Spelling Tips: Dependent or Dependant?
  • 3-minute read
  • 21st April 2020

Spelling Tips: Dependent or Dependant?

Have you noticed the spellings “dependent” and “dependant” used anywhere? This might seem odd if you’re from the USA, as American English always uses the spelling “dependent.” But things get more complicated once you’re outside the United States! To help you avoid errors in your work, then, here is our guide to the difference between “dependent” and “dependant.”

Dependent in American English

In American English, the word “dependent” has two key meanings:

  • As a noun meaning “a person who depends on someone else for support,” such as a child or elderly person who cannot take care of themselves.
  • As an adjective meaning “reliant upon” or “determined by.”

So, to put it another way, a dependent (noun) is dependent (adjective) upon other people. Using the same spelling for both terms makes it easy to remember, especially since “e” is the only vowel!

But other English dialects, like British, Canadian, and Australian English, distinguish between the two uses with two spellings: dependent and dependant. Read on to find out how this works!

Dependant (Noun: A Person Requiring Support)

In British English, Canadian English, and Australian English, “dependant” is the noun form of this word. It therefore refers to a person who depends on someone else for support. For example:

Some people are responsible for multiple dependants.

In US English, though, we would use “dependent” in this context instead.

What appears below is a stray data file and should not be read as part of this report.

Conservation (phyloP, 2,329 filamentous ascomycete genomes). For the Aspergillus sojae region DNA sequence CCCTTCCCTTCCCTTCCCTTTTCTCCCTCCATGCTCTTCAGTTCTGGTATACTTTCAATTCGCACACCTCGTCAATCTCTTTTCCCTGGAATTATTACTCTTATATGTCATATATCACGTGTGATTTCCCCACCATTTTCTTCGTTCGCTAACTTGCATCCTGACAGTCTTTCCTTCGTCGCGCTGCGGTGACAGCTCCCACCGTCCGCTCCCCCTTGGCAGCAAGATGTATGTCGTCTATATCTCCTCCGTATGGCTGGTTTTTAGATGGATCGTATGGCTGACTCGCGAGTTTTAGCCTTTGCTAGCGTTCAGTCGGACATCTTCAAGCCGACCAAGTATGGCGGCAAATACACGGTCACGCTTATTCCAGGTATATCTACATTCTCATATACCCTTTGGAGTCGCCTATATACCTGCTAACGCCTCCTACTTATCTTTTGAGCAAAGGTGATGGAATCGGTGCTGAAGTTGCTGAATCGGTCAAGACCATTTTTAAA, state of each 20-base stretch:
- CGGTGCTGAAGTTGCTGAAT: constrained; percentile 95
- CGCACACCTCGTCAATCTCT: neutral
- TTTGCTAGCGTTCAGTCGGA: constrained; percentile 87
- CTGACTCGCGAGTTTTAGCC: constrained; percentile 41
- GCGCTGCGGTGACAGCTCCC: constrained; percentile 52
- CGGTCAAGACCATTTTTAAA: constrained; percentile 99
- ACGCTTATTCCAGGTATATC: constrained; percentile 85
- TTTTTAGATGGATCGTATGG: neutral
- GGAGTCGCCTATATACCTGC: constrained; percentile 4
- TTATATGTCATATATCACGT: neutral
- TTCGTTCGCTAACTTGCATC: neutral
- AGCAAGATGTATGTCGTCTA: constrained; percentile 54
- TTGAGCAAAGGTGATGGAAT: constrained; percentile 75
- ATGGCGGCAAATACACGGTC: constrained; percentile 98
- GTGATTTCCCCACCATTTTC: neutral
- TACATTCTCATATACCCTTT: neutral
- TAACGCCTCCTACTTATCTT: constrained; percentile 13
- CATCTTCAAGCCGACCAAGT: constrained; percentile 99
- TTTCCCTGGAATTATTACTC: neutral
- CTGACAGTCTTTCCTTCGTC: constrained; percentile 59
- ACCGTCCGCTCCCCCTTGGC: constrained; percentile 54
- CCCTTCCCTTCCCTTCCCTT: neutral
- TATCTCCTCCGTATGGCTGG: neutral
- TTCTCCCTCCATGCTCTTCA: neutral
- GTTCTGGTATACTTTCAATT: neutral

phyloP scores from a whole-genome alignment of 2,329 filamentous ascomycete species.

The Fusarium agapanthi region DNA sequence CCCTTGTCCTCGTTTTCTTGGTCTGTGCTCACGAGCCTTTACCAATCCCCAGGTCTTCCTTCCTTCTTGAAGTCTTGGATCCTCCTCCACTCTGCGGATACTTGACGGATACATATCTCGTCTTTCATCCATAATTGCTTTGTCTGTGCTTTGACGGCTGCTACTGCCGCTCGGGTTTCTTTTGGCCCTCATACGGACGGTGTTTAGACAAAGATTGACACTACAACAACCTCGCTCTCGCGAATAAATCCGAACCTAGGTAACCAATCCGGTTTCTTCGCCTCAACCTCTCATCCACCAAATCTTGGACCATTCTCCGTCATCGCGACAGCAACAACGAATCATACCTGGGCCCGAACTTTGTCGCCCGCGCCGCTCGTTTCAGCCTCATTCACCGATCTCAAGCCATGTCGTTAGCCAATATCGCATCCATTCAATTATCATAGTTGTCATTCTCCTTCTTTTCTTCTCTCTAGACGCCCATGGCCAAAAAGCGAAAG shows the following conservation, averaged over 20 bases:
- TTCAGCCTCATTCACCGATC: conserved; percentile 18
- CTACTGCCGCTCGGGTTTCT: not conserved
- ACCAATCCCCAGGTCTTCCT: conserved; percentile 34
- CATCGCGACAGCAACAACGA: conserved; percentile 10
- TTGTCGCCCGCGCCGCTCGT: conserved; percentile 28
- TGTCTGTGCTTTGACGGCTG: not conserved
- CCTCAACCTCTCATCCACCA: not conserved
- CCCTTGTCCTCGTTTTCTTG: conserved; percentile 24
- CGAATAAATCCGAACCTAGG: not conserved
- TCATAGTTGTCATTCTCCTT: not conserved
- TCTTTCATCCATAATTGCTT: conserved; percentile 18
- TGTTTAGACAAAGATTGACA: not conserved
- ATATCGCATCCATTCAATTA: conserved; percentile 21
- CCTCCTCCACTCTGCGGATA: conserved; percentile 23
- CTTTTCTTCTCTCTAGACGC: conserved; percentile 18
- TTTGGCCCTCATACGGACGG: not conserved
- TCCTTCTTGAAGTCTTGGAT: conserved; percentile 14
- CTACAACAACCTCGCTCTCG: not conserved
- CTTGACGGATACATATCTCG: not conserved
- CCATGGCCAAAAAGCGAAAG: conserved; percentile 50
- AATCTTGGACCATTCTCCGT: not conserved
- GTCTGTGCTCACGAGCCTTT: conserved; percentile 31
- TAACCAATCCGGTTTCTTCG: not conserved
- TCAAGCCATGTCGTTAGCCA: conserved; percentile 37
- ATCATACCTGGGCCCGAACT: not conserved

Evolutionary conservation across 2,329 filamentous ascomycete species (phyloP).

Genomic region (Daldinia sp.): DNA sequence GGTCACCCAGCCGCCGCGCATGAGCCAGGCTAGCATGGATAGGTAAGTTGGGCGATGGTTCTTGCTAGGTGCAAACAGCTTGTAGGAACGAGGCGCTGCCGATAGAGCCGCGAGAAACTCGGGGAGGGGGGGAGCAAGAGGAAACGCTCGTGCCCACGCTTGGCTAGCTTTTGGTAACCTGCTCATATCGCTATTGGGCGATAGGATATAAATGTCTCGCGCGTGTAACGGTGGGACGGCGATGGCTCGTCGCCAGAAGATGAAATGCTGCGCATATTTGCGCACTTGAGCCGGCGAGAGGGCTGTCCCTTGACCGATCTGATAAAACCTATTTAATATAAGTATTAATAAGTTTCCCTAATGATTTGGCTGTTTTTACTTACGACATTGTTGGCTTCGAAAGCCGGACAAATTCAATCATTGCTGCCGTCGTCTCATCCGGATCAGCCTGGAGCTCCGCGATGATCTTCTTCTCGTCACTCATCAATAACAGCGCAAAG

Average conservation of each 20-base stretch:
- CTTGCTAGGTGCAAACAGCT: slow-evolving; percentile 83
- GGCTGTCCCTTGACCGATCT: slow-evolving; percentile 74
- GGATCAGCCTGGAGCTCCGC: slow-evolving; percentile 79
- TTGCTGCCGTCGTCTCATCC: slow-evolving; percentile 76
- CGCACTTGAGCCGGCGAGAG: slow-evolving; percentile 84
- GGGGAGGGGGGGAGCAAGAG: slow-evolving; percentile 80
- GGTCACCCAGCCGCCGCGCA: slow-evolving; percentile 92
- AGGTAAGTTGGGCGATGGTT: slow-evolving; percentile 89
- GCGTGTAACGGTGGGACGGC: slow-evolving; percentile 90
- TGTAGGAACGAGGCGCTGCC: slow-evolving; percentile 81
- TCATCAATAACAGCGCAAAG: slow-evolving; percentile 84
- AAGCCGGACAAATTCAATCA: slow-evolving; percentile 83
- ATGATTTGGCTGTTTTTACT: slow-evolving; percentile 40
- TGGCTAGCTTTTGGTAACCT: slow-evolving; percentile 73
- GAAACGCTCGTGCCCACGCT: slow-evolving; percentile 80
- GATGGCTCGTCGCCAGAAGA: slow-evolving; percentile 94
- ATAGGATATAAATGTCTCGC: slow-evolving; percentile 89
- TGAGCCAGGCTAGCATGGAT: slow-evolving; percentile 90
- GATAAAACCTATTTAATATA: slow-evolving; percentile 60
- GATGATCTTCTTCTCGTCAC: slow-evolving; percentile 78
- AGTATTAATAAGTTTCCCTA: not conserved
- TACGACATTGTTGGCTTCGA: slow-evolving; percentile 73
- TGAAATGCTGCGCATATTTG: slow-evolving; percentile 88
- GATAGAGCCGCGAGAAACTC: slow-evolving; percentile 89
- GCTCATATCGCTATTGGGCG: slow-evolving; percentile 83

Dependent (Adjective: Reliant Upon)

Outside the USA, “dependent” is an adjective meaning “reliant upon.” This can be to rely on someone or something for support, such as financial support:

I’m dependent upon my family for rent money.

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Or it can indicate an addiction, such as an alcohol or drug dependency:

He has been dependent on alcohol for three years.

Alternatively, “dependent” can also mean “determined by,” indicating a cause and effect relationship. We can therefore use it to describe something being contingent on something else. For instance:

The accuracy of the experiment is dependent on the equipment used.

These are all the same in US English, so this should be easy to remember!

Summary: Dependent or Dependant?

If you’re using American English, there’s no problem here: simply use “dependent” as a noun and an adjective and get on with your day!

But in other English dialects, there is an important distinction:

  • Dependent is an adjective meaning “reliant upon” or “determined by.”
  • Dependant is a noun meaning “a person who depends on someone else for support,” such as a child or elderly person.

Remember, though, that “dependant” is not usually used in American English. You will only need this spelling if writing for an audience outside the US, such as in the UK or Australia. And if you want to make sure your writing is always correct for your audience, why not have it proofread by the experts? Simply select the dialect required when you upload you document.

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